Editorial: House roads plan is mostly fantasy

The Detroit News

It’s a good thing leaders in the state Senate have ordered their members to stay in session this summer to get a road funding deal done. The plan offered by their House counterparts Wednesday indicates there is a lot of hard work ahead to bring lawmakers to a realistic solution.

Give the Senate plenty of credit for setting the right tone. Finding a road revenue answer is the most urgent priority facing Michigan, and the Legislature can’t allow it to linger until the resumption of the session this fall.

“We’ve got to get this thing done, so if it means inconveniencing a few people, so be it,” says Senate Majority Floor Leader Mike Kowall, R-White Lake.

Darn straight. But the schedule is just part of the challenge. Getting lawmakers to accept reality is the much bigger piece.

There’s little in the way of realism in House Speaker Kevin Cotter’s proposal to find $1 billion annually for road work from wishes and gimmicks.

The centerpiece of Cotter’s plan would direct $700 million from the general fund to road projects. What he’s proposing is mostly fantasy. Cotter would get the bulk of the money not from genuine spending cuts — although there are some of those, some of which make sense — but rather from future growth in tax revenue.

There are myriad problems with that approach, chief among them that there’s no certainty there will be future tax growth, or that it will match Cotter’s projections. A downturn in the economy means the primary source of new funds for roads would dry up.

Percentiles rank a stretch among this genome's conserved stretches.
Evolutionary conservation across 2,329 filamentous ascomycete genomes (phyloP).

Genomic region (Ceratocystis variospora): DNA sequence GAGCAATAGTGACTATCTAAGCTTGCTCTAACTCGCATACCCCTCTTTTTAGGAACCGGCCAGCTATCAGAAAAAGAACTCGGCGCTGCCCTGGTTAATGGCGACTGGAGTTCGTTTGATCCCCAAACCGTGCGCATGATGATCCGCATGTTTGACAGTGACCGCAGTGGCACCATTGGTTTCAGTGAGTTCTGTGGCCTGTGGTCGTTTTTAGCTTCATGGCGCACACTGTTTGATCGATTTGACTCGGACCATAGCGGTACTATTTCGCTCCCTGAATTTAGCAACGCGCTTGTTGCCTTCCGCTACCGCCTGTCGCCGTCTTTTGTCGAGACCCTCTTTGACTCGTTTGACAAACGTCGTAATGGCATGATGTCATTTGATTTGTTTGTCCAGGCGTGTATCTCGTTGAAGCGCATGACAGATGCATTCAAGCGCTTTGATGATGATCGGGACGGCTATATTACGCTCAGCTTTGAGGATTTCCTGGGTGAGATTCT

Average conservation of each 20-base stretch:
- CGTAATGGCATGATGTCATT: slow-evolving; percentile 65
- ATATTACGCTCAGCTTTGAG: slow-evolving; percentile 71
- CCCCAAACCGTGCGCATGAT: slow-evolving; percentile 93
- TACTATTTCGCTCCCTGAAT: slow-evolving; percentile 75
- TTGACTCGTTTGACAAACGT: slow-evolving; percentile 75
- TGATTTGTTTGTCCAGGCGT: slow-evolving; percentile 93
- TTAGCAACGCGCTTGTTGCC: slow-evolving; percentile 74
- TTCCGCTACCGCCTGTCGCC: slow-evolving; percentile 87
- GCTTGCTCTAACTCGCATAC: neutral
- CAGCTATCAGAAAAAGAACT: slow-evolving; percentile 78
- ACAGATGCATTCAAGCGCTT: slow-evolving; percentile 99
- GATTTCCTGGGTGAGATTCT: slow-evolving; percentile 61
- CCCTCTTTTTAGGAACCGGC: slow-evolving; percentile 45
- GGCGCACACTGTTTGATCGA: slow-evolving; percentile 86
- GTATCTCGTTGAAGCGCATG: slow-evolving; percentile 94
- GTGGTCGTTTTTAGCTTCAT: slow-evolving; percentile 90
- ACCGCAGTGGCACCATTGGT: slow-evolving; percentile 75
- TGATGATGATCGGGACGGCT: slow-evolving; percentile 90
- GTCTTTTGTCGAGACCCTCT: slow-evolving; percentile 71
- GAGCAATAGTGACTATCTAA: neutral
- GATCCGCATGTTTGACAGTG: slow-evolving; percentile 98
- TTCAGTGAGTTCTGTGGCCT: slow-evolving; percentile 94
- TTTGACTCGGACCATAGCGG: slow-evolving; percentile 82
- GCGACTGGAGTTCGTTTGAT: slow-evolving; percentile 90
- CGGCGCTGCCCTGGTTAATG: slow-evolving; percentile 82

Also, the cost of government will not remain static. If new revenue growth is diverted to roads, it will steal funds that would normally go to cover cost increases in other areas, including education and corrections.

The speaker would also rob money from the Tobacco Settlement Fund, now used to pay for job training and creation, divert money from Indian gaming to roads and kill the $50 million film subsidy. That $185 million, plus the $162 million in higher taxes and fees on hybrid, electric and diesel vehicles, is about the only real cash in Cotter’s proposal. And it’s not nearly enough to get the job done.

The speaker does have some good ideas, including more competitive bidding for local and state road projects and stronger guarantees from contractors that their work will hold up.

But in all, this is barely a starting point for a productive discussion.

Cotter is continuing the legislative position that more than $1 billion can be found for roads out of thin air without asking Michigan motorists for additional taxes.

As the speaker’s proposal shows, that’s not possible.

So lawmakers should go ahead and cancel their tee times and see if they can get a refund on their beach bungalows. This promises to be a long summer.

Perhaps if it gets humid enough in the Capitol, lawmakers will find the motivation to do what they should have done last fall — raise fuel taxes and give Michigan motorists safe, smooth roads.